If Wonderful World End (2015) gleaned on the commodification of youth and Our Huff and Puff Journey (2016) mused on what ‘coming-of-age’ really meant for teenage girls, then Japanese Girls Never Die serves as the pinnacle of Daigo Matsui’s informal trilogy on young Japanese women in modern-day Japan. Previous entries in this informal trilogy have mostly been light-hearted fare with glimpses of mature themes thrown into the mix. But Matsui’s latest is an unapologetic all-out assault on everyday misogyny as Japanese Girls Never Die plainly shows how the patriarchy disadvantages all women.


The film’s story is told across two timelines. The first timeline focuses on Haruko (Yu Aoi) who leads a mostly directionless life. She is in a complicated relationship with her neighbour Yuji (Huwie Ishizaki), still lives with her family and has a crappy job. Haruko is by all accounts an ordinary individual in a less than ideal situation. Conversely, the second timeline is a bit more exciting for new adults, Aina (Mitsuki Takahata), Yukio (Taiga) and Manabu (Shono Hayama), whose rise to notoriety as a trio of graffiti bandits — referring to themselves online as Kilroy — is thanks to a missing poster with Haruko’s face, which they use as their signature tag. Their rise as graffiti artists coincides with an increase in targeted attacks towards random males at night, committed by teenage girl gangs.



Matsui’s approach towards storytelling in his new film is undeniably messy. Japanese Girls Never Die‘s fragmented stories often makes it difficult to understand what is ‘really’ going on although this could be chalked up to the film not being a Matsui original (unlike his previous two films, Japanese Girls Never Die was adapted from a novel by screenwriter Misaki Setoyama). Despite positioning Haruko as the lead, her story feels very cursory compared to that of the graffiti vandals. Additionally, the Haruko timeline also doesn’t appear to have as much bearing on the overall plot which can lead one to believe that the character could perhaps have been better utilised as a spectral presence over the film (at one point in the film, Haruko says her disappearance enabled her to live forever in the memory of others, so it may have been interesting if she never appeared until the end). Storytelling gripes aside, what Haruko’s timeline does do is greatly service the film’s commentary.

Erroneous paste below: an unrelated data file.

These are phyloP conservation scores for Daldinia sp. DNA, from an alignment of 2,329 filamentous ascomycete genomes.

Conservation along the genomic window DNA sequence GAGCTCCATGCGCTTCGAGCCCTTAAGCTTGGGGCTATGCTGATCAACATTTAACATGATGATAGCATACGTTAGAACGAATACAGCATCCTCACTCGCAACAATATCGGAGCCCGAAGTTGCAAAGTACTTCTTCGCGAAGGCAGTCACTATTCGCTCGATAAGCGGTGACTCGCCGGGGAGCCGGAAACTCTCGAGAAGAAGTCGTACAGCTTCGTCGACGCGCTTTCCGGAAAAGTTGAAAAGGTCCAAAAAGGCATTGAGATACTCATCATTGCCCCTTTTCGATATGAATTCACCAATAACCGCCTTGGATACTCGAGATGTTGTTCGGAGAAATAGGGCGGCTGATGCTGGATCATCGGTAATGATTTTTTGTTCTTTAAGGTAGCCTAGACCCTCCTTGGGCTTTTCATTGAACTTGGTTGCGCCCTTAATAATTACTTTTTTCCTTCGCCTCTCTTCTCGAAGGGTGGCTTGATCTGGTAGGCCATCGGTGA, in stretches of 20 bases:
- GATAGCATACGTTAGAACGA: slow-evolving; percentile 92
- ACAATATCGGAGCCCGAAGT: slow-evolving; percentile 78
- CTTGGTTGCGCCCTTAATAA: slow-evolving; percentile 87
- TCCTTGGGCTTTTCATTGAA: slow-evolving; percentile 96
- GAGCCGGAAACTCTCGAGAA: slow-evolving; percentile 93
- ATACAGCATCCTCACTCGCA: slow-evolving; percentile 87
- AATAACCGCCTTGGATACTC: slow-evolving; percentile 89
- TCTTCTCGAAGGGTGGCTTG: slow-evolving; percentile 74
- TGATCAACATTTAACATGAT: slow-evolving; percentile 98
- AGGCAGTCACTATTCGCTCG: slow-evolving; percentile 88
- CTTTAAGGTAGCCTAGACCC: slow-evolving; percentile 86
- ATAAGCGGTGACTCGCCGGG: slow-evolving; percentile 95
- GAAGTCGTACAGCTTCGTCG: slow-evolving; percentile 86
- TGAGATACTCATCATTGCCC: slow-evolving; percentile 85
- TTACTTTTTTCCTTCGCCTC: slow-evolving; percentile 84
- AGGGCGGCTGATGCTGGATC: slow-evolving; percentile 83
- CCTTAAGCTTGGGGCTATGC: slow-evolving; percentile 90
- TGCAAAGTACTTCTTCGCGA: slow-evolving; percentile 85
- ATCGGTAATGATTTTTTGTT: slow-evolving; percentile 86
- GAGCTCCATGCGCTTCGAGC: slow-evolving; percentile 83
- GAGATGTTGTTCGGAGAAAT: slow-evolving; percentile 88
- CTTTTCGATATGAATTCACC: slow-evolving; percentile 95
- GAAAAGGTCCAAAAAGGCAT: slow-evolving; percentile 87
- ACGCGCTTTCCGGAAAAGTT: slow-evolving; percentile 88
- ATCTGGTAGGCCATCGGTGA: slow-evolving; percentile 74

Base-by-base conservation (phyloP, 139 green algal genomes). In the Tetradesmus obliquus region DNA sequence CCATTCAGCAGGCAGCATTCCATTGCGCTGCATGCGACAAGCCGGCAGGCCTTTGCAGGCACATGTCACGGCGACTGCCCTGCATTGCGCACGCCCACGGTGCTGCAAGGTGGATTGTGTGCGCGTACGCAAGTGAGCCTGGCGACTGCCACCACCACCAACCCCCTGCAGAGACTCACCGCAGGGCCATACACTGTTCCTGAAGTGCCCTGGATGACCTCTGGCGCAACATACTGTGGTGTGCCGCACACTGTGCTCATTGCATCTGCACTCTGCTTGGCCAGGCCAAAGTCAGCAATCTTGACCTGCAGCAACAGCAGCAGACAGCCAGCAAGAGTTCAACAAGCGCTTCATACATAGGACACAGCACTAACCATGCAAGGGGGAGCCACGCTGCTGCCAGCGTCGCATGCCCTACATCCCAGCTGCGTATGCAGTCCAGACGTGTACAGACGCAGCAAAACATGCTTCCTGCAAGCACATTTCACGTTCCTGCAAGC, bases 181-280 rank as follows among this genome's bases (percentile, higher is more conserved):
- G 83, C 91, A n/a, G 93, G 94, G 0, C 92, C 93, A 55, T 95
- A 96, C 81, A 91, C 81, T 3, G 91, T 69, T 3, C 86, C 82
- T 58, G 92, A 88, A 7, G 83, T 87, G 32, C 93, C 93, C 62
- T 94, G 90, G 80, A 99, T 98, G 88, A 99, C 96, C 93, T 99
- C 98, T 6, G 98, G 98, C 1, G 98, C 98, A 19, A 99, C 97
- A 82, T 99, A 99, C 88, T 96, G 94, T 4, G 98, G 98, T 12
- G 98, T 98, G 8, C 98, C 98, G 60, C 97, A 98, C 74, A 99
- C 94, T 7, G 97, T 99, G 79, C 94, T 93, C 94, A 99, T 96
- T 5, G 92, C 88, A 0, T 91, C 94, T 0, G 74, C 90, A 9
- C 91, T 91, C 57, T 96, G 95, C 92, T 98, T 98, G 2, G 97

Japanese Girls Never Die‘s indictment of the everyday misogyny experienced by women serves as the film’s most enduring strength and Matsui and Setoyama make no hesitations in communicating these experiences. The best example of this extends to the film’s depictions of sexism at the workplace as Haruko’s employers are openly sexist towards a senior female colleague in the presence of Haruko and the daughter of one of her employers (this same daughter also appears later in the film to brag about how she was picked as the lead for her school play because she was the most prettiest while her father and his male colleague search for a new applicant to hire — no coincidences there). Other examples also include the exploitation of women for the personal gain of men (whether for sexual pleasure or for fame) and the perception that a woman’s value depreciates with age. While these examples of misogyny aren’t entirely unique to Japan, these issues can feel specifically magnified when one takes into consideration the country’s obsession with youth. To what extent the film may (or may not) comment on the specific kind of misogyny that exists in Japan is a bit difficult to determine as an outsider, though it certainly feels like the filmmakers are onto something here.



Although fulfilling the role of an ordinary character, Aoi wrings the most out of it and does well in a more enigmatic turn in the latter half of the film. The supporting cast is equally fine as well with Takahata’s Aina character sharing a similar trajectory to that of Haruko’s despite being very different characters. Matsui’s notable use of social media and texting also makes a welcome return here, although in this instance it doesn’t quite service the film as well as it had in his previous two features (although it is worth noting that there is a very clever use of ‘online comment/message board chatter’ which on one level tells another story entirely but also helps to develop the rise of Kilroy without taking away the film’s momentum).


For all its dark turns however, Japanese Girls Never Dies does offer a message of hope for women in its memorable final scene. Proudly clad in their seifuku (the Japanese school girl uniform which itself has become a national symbol of youth, free-spirit and rebellion) the girl gang running amok in the film is ambushed by armed policeman, the literal personification of male authority. The girls ‘battle’ their way out in an imaginary shoot-out, escape the clutches of the cops and run away together, united. Designed to inspire, it is a scene that beckons the next generation of young women to stand up and fight against the patriarchal structures holding their gender down. And if there’s one thing that Japanese Girls Never Die probably wants you to walk away with after seeing the film, it’s to probably be as inspired as the gang’s leader and fight for the Harukos of the world.